Malaria in Pregnancy

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Key points

  • Worldwide, malaria is the cause of severe maternal and perinatal morbidity and mortality.
  • The peak incidence of travel-associated cases in the UK occurs in the population aged 15-44.
  • No systematic information exists about the number of women with malaria in the UK who are pregnant, the populations in the UK in which malaria in pregnancy occurs, how these pregnant women with malaria are treated or the consequences of the disease in these women and their infants.
  • This study will describe the epidemiology of malaria in pregnancy in the UK and the outcomes for both women and their infants.

Surveillance Period

November 2008 - October 2011

Background

Worldwide, malaria is the cause of severe maternal and perinatal morbidity and mortality. It is estimated that the population attributable fraction of maternal deaths due to malaria in sub-Saharan Africa is up to 23% and of neonatal deaths 18%[1]. Research in African and Asian populations shows that pregnant women are at higher risk both of acquiring disease and of suffering from more severe disease than non-pregnant women[1]. Malaria can cause severe anaemia, and in semi-immune populations may be associated with few other symptoms prior to the onset of severe complications such as adult respiratory distress syndrome or death, due to the sequestration of malarial parasites within the placenta[2]. In non-immune pregnant women, infection with falciparum malaria is more likely to lead to severe complications such as cerebral malaria than in the non-pregnant population. Infants are similarly severely affected; maternal malaria may lead to stillbirth and also preterm birth or intrauterine growth retardation, with a consequent increase in neonatal mortality.

The majority of information about malaria in pregnancy comes from populations in which malaria is endemic or epidemic. 1500-2000 travel-associated cases of malaria are reported in the UK annually, with the peak occurring in the population aged 15-44[3]. However, no information exists about the number of women with malaria in the UK who are pregnant, the populations in the UK in which malaria in pregnancy occurs, how these pregnant women with malaria are treated or the consequences of the disease in these women and their infants. This information is important to develop and implement guidelines for both prevention and management. This descriptive study will describe the epidemiology of malaria in pregnancy in the UK and the outcomes for both women and their infants.

Objectives

  • To use the UK Obstetric Surveillance System to describe the epidemiology of malaria in pregnancy in the UK.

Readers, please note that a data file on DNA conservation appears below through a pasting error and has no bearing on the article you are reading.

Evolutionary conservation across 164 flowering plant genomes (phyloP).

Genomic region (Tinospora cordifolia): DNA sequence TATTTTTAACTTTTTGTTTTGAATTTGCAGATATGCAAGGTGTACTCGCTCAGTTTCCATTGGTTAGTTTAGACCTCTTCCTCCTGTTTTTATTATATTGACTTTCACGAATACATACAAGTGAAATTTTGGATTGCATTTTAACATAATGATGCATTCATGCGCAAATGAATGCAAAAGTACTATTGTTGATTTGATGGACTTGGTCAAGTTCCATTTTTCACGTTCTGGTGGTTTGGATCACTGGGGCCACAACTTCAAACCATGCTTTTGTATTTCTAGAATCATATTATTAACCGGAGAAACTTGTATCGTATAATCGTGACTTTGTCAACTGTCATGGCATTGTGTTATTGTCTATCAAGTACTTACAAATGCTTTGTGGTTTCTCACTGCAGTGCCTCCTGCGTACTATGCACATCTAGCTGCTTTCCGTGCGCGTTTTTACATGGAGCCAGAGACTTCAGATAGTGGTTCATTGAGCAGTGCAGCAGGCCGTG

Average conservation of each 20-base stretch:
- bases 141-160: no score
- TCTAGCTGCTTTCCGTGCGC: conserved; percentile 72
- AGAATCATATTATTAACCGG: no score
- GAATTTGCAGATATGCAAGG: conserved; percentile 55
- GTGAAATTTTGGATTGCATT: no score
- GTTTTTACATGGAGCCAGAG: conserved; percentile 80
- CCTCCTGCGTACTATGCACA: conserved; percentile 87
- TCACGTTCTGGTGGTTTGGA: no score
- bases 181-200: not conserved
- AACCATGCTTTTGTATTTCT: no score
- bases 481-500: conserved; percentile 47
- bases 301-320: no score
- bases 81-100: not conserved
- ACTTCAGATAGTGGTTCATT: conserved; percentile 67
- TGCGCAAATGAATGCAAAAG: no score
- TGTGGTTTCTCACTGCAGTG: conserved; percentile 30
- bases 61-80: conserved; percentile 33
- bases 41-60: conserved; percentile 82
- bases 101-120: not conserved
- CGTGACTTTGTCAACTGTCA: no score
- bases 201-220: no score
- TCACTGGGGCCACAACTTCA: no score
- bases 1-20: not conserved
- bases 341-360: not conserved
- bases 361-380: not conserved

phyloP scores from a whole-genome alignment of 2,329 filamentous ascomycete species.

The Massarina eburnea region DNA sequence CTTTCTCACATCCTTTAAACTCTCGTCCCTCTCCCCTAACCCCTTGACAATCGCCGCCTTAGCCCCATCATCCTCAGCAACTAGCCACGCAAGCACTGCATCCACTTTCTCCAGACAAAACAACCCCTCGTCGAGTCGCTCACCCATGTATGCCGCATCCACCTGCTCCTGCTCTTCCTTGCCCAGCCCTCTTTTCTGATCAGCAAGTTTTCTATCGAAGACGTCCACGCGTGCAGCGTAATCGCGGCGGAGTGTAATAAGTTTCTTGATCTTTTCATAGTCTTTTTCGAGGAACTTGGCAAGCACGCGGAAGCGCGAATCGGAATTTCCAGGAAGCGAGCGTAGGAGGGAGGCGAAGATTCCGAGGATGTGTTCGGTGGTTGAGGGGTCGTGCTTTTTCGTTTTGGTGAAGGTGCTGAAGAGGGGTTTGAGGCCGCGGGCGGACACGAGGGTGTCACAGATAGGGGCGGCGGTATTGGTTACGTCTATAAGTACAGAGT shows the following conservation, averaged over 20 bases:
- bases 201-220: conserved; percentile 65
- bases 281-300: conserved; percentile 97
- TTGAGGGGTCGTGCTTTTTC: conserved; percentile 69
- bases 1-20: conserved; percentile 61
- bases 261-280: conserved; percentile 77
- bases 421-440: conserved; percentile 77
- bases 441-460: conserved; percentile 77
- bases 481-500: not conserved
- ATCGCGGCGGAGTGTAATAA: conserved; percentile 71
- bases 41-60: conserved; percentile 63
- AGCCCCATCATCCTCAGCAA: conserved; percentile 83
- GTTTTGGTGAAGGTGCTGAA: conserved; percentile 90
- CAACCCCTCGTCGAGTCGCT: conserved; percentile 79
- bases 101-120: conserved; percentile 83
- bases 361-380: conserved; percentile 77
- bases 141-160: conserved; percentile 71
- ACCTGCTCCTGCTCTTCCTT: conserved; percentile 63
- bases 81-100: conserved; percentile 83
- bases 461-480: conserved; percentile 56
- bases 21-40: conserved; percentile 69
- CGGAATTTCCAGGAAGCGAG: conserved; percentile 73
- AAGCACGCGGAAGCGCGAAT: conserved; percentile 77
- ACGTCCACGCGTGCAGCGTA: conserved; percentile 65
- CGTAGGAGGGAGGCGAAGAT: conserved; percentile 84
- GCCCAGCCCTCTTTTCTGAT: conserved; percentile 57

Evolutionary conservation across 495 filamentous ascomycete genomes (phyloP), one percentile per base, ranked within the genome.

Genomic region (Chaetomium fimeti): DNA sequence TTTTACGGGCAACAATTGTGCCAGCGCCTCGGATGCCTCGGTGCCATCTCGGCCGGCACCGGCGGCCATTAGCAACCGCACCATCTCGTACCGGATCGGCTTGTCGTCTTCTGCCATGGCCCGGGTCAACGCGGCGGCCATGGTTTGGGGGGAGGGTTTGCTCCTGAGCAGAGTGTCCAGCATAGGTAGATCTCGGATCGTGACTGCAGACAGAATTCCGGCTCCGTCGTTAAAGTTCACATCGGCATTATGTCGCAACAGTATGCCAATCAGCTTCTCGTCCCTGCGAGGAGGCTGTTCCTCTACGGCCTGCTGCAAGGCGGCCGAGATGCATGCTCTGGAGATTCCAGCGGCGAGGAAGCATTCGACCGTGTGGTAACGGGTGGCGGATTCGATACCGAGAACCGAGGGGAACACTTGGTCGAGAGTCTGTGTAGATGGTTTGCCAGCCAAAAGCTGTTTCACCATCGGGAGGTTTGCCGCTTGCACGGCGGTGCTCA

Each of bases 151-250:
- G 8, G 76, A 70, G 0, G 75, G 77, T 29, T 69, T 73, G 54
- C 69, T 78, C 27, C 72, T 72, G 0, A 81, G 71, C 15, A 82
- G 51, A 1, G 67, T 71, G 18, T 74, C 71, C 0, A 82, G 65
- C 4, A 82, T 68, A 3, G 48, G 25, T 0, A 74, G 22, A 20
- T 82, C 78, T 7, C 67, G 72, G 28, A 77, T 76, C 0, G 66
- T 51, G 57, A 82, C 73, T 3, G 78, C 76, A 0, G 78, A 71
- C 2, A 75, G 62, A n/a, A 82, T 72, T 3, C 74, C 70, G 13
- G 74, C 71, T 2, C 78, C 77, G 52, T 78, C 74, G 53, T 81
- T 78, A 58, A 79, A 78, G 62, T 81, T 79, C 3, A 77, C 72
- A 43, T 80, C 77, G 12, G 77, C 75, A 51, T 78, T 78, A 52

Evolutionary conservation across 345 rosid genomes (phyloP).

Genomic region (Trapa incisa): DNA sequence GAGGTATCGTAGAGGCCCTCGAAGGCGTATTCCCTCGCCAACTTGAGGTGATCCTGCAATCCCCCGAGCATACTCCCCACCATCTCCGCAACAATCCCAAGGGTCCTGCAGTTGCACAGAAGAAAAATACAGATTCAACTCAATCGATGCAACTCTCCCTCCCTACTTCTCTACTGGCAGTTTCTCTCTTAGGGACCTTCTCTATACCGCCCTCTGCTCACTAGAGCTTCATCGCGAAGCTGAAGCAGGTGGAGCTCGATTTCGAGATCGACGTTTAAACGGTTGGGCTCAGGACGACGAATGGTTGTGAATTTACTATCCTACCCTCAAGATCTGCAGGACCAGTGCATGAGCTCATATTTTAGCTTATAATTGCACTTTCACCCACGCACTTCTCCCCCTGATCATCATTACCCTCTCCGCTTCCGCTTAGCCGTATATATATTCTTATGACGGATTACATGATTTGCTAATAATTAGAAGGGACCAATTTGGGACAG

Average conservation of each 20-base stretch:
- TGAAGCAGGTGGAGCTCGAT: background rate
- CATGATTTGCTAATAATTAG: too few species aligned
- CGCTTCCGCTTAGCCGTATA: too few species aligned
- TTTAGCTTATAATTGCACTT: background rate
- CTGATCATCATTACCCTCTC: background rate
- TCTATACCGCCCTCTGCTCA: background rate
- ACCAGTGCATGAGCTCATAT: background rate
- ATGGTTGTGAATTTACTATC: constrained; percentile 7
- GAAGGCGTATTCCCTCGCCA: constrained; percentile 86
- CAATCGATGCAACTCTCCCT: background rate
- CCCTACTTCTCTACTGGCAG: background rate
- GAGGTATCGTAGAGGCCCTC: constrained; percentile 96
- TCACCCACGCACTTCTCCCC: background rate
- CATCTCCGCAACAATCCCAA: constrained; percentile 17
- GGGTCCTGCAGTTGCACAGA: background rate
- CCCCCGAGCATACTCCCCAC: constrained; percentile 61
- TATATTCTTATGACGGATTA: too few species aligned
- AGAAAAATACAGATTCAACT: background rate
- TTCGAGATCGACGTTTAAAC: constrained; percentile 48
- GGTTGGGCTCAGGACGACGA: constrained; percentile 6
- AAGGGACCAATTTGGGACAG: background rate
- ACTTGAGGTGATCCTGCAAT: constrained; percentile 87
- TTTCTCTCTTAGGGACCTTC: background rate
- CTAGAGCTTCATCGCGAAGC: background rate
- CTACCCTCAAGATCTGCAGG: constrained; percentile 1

• To assess the outcomes for mother and infant following confirmed malaria infection.
  • To use this information to inform the development and implementation of guidelines for the prevention and management of malaria in pregnant women in the UK.

Research questions

  • What is the incidence of malaria in pregnancy in the UK?
  • Does the disease occur in women from specific ethnic groups?
  • Does the disease occur in women who have travelled to specific regions outside the UK?
  • How and when does the disease present? How is malaria in pregnancy managed in the UK?
  • What are the outcomes of malaria in pregnancy for mother and infant?

Case definition

Any woman with:

EITHER a positive blood film for malaria parasites

OR confirmed placental malaria

at any time during pregnancy or immediately postpartum (before discharge from hospital after delivery).

Funding

Departmental sources.

Ethics approval

The study has been approved by the London MREC (study ref 08/H0718/60).

Investigators

  • Marian Knight, Jennifer Kurinczuk, Peter Brocklehurst, National Perinatal Epidemiology Unit
  • Richard Pebody, Jane Jones, Health Protection Agency
  • Christopher Whitty, London School of Hygiene and Tropical Medicine
  • Peter Chiodini, Hospital for Tropical Diseases

Download the Data Collection Form (DCF)

UKOSS Malaria in Pregnancy Form

References

  1. a, b Desai M, ter Kuile FO, Nosten F et al. Epidemiology and burden of malaria in pregnancy. Lancet Infect Dis 2007; 7(2):93-104.
  2. ^ Whitty CJ, Edmonds S, Mutabingwa TK. Malaria in pregnancy. BJOG 2005; 112(9):1189-95.
  3. ^ Health Protection Agency Malaria Reference Laboratory. Malaria Epidemiological Data 2006; Available at http://www.malaria-reference.co.uk/. (Accessed March 2008).

Updated: Tuesday, 07 July 2020 14:45 (v6)